Texting and driving has long been illegal, but a new Massachusetts law will soon nix taking a call, using a GPS or any other hands-on cell phone use.
Local police officers are hopeful that a new distracted-driving law will keep people's eyes on the road — and off of their text messages, Facebook pages and emails.
“It started with texting and driving, and now it seems to be everyone is on the phone while driving,” Marshfield police Sgt. Liam Rooney said. “This law is a step in the right direction."
Texting and driving has been illegal on Massachusetts roads for a decade, but police officers say they're seeing more and more drivers taking a phone call, using maps on their handheld devices or being otherwise distracted by their cellphones while on the road. As the law stands, it can be hard to prosecute drivers who are using their phones behind the wheel because officers struggle to prove a case of texting and driving, but a new law set to go into effect this month will make any hands-on cellphone use illegal.
Gov. Charlie Baker signed legislation in November to ban the use of handheld devices while driving. When the law goes into effect on Feb. 23, Massachusetts will join the five other New England states, which already have similar bans in place. Going forward, only hands-free features — such as talking on a Bluetooth headset or on speaker mode — will be allowed. The law will also apply to cyclists.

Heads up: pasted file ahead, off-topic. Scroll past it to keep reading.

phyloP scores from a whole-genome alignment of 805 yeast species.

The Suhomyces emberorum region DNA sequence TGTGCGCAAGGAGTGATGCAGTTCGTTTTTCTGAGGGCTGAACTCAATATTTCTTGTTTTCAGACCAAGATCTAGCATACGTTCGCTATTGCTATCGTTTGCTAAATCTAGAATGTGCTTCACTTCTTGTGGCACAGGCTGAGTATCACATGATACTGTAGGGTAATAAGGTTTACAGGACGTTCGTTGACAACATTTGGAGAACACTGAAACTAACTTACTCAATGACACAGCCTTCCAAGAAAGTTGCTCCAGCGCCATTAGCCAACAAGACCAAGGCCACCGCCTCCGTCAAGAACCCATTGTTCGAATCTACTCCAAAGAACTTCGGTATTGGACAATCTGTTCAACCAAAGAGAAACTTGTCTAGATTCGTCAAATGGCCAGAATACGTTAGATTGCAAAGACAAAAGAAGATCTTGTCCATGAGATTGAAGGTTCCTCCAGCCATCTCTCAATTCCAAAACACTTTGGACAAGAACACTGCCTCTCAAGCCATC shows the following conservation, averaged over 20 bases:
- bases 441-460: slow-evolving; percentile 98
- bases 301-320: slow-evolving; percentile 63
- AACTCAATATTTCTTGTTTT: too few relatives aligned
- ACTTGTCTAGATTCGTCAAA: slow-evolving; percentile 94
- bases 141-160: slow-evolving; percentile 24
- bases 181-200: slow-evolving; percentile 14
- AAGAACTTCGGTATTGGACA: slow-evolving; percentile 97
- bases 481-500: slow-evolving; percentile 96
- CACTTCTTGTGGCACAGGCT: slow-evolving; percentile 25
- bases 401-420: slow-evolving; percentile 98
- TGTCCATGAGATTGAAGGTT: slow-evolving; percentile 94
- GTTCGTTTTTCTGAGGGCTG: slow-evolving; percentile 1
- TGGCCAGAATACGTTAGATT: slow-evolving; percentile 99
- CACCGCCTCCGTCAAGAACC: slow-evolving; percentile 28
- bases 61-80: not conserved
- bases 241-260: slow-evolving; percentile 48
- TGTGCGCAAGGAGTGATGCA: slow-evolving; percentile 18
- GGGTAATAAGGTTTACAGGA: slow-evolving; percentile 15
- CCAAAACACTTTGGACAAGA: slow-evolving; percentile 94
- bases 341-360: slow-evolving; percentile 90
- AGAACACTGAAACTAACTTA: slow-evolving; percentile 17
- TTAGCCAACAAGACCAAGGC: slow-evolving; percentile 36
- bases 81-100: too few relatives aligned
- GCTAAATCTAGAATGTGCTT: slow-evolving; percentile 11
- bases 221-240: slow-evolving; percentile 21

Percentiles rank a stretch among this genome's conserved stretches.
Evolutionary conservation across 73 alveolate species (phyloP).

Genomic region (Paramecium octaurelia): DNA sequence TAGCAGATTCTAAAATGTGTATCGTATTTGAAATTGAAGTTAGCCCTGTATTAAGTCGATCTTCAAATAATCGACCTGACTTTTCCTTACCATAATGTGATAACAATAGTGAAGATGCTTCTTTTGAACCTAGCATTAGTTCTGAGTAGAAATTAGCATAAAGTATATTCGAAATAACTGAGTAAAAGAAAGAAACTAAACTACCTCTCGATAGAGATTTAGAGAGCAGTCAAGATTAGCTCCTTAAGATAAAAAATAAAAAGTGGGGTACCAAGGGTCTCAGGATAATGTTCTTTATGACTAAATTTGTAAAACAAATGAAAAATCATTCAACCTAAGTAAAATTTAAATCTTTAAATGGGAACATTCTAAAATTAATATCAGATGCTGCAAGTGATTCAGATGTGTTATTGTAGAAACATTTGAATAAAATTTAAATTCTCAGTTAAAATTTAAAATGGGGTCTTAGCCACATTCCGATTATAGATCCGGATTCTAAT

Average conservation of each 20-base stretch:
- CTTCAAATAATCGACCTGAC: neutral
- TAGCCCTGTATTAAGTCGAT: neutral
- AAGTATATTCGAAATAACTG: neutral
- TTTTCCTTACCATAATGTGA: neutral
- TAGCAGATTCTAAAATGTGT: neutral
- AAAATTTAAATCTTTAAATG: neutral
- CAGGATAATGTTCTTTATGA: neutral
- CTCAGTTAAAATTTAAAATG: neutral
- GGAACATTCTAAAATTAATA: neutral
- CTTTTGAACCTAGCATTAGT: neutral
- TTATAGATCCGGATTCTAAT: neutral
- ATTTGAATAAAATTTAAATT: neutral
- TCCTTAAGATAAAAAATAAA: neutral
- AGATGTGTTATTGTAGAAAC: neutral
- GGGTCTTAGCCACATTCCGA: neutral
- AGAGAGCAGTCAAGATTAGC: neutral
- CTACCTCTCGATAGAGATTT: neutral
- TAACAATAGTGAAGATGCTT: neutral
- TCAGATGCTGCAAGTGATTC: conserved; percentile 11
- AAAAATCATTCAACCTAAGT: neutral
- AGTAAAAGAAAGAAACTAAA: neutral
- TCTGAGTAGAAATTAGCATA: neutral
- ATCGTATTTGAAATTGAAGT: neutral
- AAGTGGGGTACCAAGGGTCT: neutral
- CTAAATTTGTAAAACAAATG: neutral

“The commonwealth and its communities have a shared obligation to keep roads safe for all users, and the new hands-free law is another important step as we seek to fulfill that responsibility,” Lt. Gov. Karyn Polito said in a statement. “This common sense legislation makes clear that in order to operate a vehicle safely, individuals must put safe driving first – ahead of reading emails or texting a friend.”
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Drivers will still be allowed to use handheld phones in emergencies and for navigation, as long as the phone is mounted to the windshield, dashboard or center console. Devices can also be used if drivers are stopped and not in a travel lane.
Massachusetts drivers pulled over through the end of March will likely be given a warning — officials say they've implemented a "grace period" for the first several weeks of the ban — but going forward a first offense will earn a $100 fine, a second offense will come with a $250 ticket, and all subsequent offenses will be $500 each with the possibility of insurance surcharges.
Those who are caught using a device more than once will be required to complete an educational program focused on distracted-driving prevention, the law says.
"It has been a problem and we do see officers pulling people over for distracted driving. It could be a dog on a lap or it could be a phone," Pembroke police Lt. Wendy LaPierre said. "So many accidents occur because people aren't paying attention."
According to data from the state Department of Transportation, violations issued for texting while driving jumped 432 percent between 2011 and 2015 — from 1,148 tickets to more than 6,000.
Rockland police Lt. Nicholas Zeoli said it's clear when drivers are violating no-cellphone laws, and that it's something every officer sees often.
“You can see people on their phones, blatantly using them, still sitting there at a green light,” he said. “Those jump right out at you.”